If you're one of America's 80 million baby boomers, this editorial will tempt you to avert your eyes.
Who wants to think about old age? It's nicer to pretend you'll always be young, or that after a long and healthy life, you'll just suddenly and painlessly expire. With the Grateful Dead blaring from your earbuds.
But it's much more likely that most of you - the lucky ones - will instead get quite old and frail. When that happens, you'll probably need help. And that help will be expensive, especially if you'd prefer not to spend your final days warehoused in a soulless institution overcrowded with too many other boomers.
That's why, whether you like it or not, it's time to think about the prospect of long-term care now. There's also a more immediate reason to focus on this unpleasant subject: Medicaid, the program that pays for long-term care when people can't, is bankrupting New York - and it isn't very good at this problem anyway.
If we act now we can change all this. We can see to it that the boomers spend their final years in comfort and dignity, without impoverishing themselves or imposing a crushing financial burden on their children or their fellow taxpayers.
That rosy future is within reach - and the actions we take now can help more of us avoid nursing homes later. Long-term care doesn't have to mean institutionalization.
It does, however, mean spending. And as with so many other long-term challenges - paying for college, saving for retirement - the numbers are daunting, as was made clear at a recent forum by the Nelson A. Rockefeller Institute, a think tank in Albany. The median annual cost of a home health-care aide in New York State is $48,620, according to Genworth Financial, an insurer selling long-term care policies. An assisted-living facility is $39,000. A private room in a nursing home is $114,793 - and the average length of stay is nearly three years.
Most baby boomers will have trouble saving up this kind of money, and many cannot hope to. Yet the needs won't go away. If anything, a host of signature boomer-generation cultural changes will only exacerbate them.
Divorce, childlessness and our increased tendency to relocate will mean that many boomers won't be able to rely on family. In many cases their children were never born, or will be too distant - physically or emotionally - to be of much help.
The role of women has changed too, so that daughters (and daughters-in-law), still the mainstays of family eldercare, won't be as available for such chores when the boomers reach their dotage. Men seem unlikely to take up very much of this slack.
Our society is aging. But our long-term care dilemma is also a reflection of our own success. People are living longer. Work-related accidents, smoking and other causes of premature death have declined. The result is that more and more seniors will live long enough to need help. By 2050 the number may exceed 20 million, more than double the figure in 2000.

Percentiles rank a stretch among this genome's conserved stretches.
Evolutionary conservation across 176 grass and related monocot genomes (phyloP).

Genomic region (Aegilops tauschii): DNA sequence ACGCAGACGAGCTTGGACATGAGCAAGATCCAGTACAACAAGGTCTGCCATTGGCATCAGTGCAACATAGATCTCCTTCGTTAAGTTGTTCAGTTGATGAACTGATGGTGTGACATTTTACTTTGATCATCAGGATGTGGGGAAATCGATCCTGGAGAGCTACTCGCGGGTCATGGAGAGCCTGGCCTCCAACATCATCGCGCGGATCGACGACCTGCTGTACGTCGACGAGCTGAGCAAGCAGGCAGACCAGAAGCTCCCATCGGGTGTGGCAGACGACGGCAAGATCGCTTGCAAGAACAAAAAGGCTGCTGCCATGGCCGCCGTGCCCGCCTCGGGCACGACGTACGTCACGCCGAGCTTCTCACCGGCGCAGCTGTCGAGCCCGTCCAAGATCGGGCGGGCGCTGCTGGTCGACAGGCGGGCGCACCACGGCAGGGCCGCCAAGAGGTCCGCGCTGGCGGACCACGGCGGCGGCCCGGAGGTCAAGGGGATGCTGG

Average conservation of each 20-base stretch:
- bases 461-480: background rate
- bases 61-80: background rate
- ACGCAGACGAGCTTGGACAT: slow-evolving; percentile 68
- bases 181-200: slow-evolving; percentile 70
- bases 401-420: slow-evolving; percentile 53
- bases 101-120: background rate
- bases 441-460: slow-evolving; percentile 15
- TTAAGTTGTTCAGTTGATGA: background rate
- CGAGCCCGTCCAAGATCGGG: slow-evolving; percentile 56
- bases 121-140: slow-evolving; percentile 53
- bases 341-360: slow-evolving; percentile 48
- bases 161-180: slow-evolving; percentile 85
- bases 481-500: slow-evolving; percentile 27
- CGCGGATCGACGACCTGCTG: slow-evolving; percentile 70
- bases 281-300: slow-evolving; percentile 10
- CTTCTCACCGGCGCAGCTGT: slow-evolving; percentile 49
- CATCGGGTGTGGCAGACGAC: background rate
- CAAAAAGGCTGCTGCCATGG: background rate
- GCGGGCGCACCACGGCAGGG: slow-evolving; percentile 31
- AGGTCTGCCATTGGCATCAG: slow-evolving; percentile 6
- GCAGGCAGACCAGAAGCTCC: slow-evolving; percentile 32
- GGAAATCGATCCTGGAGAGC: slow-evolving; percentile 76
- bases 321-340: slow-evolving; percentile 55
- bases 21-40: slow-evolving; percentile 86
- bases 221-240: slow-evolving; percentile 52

The effect on taxpayers could be profound. About two-thirds of Medicaid is spent on people older than 65 and disabled adults. And Medicaid is expected to more than double as a proportion of gross domestic product, to 6.5 percent, by 2045. At the current rate of growth, Medicaid and Medicare will form a two-headed monster that will gobble up two-thirds of federal revenue by mid-century.
What is to be done? The first step is to acknowledge that this affects all of us. About two-thirds of Americans older than 65 need some help with such basic tasks as cooking, eating or bathing. Even if you escape this need, you may find yourself having to provide care for someone you love.
So the problem is universal. And so is the answer. As things stand, we expect people to pay for this care when the time comes, or if they are too poor, to receive it as a kind of welfare via Medicaid. This costly system is failing us. Some people - perhaps not as many as commonly believed - hand off assets to family in order to qualify. And Medicaid puts way too much emphasis on expensive and unwanted nursing home care.
We need a new approach - one that keeps the elderly at home, makes sure all are cared for, holds down costs, and establishes stable funding for expenses we know are coming.
The way to do this is by moving from welfare to insurance. Long-term care insurance is a standard feature of social policy in Japan and most of Europe, as popular there as Social Security is here - for similar reasons. Everybody pays in, and eventually everyone gets a benefit.
The programs are also affordable, at around 1 percent of gross domestic product. We spend just as much without covering everyone, in large part because the great bulk of Medicaid's long-term care spending goes for pricey nursing home care - precisely the kind most people dread.
Developing such a system, public or private, won't be easy. While everyone needs long-term care insurance, people don't buy it voluntarily, or while young enough so that decades of premiums can cover later expenses. And unless the young buy in, few will find the coverage affordable.
Death and taxes may be inevitable. But long-term care won't happen later unless we start paying for it now hN